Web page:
Psychosocial Needs And Part 2: Long-Term Care Facilities

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Part Two: Long-Term Care Facilities
According to the Director-General of the WHO Organization (2000), Health care (and long-term care) can be catastrophically costly. Much of the need for care is unpredictable, so it is vital for people to be protected from having to choose between financial ruin and loss of health . . . . The other peculiarity of health is that illness itself . . . can threaten people’s dignity and their ability to control what happens to them . . . . Health systems have a responsibility not just to improve people’s health, but to protect them against the financial cost of illness . . . reducing the damage to one’s dignity and autonomy, and the fear and shame that sickness often brings with it – and to treat them with dignity . . . . In accordance with these goals, countries need to address long-term care as they further develop and reform their health and welfare systems (p. vii).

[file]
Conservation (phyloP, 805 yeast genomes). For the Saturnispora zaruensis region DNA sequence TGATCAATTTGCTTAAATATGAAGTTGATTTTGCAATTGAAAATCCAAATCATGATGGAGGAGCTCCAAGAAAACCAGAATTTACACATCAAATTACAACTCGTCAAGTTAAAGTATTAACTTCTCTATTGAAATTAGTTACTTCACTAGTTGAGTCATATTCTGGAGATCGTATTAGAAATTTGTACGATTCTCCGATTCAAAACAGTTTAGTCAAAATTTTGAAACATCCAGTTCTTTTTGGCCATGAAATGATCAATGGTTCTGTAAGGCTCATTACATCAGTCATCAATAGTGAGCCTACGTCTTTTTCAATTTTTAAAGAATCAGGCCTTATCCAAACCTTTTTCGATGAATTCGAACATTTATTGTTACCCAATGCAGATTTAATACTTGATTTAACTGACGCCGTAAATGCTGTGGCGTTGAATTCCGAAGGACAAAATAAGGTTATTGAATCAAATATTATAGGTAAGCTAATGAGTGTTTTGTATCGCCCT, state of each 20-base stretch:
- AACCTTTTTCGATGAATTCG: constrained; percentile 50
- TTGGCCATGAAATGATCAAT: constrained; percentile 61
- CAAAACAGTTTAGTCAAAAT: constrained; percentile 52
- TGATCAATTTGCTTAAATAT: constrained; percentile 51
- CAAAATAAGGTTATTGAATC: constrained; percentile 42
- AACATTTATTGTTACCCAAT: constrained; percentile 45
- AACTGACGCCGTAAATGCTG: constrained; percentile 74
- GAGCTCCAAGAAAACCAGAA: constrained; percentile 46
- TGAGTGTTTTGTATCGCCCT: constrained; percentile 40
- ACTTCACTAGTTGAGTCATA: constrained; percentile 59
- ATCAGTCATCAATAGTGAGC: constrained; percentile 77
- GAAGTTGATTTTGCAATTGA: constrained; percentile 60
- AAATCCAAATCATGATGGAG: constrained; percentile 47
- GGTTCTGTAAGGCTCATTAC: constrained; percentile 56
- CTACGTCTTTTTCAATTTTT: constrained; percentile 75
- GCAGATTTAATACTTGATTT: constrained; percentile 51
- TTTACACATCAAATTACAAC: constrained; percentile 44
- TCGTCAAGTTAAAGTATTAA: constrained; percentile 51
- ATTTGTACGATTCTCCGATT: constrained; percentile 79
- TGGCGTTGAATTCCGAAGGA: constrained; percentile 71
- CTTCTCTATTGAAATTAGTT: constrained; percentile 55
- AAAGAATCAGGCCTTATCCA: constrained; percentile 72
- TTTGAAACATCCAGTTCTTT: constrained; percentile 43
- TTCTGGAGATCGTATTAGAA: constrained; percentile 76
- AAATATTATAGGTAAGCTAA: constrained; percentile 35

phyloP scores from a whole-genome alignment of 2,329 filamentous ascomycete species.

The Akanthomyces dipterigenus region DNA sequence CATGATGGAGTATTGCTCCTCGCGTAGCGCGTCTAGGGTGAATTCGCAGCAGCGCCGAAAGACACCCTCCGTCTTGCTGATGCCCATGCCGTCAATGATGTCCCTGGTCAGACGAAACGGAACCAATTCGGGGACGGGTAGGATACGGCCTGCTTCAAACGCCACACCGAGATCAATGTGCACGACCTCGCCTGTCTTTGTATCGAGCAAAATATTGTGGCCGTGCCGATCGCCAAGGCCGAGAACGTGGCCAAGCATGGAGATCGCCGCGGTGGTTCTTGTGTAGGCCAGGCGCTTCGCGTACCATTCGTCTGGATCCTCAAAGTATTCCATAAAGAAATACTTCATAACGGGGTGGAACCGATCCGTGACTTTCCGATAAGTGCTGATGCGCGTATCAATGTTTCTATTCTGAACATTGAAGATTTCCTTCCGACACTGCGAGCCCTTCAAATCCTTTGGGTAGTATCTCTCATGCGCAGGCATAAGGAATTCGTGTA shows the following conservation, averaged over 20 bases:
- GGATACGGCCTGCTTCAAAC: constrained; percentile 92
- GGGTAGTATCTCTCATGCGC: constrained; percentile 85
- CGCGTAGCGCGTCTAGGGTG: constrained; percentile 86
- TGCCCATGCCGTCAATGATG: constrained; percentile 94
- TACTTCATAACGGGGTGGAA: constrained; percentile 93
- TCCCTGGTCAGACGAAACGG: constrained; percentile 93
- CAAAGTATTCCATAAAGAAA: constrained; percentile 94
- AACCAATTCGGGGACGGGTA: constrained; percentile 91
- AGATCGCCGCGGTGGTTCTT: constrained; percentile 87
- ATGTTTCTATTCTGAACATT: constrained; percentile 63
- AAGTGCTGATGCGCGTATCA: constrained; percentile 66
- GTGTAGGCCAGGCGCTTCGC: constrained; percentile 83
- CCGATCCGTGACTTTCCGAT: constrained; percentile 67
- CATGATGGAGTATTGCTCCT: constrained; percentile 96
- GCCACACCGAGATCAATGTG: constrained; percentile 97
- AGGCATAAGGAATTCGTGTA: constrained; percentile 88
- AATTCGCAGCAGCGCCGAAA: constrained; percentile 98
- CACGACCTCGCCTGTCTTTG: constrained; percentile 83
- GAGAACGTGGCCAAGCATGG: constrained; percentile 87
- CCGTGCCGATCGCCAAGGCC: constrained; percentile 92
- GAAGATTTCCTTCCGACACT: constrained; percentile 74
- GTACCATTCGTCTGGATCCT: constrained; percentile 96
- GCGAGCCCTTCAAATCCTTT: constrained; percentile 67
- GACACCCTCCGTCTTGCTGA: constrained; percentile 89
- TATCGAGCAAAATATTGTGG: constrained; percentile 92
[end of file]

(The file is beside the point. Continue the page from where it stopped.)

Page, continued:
Long-Term Care Facilities need to make numerous changes in order to be prepared for the number of baby boomers that will be calling LTC’s home:
• Change overall approach to care
• Facility environment
• Social connectedness
• Continuing education
• Change in menu
• Policies in regards to sexual interaction
• Psychosocial needs
A change in overall approach to health care needs to happen.
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They need to have the ability to come and go as they please in order to stay social which will help them age well while living in the facility. This generation is also technologically savvy meaning the facility needs to be equipped to handle multiple gadgets including supplying internet access. Barbera (2011) offers advice in regards to internet access, “To increase the value of this service, add adaptive equipment, along with training in how to use it, lockable laptop drawers, additional electrical outlets and policies on maintaining privacy in the nursing

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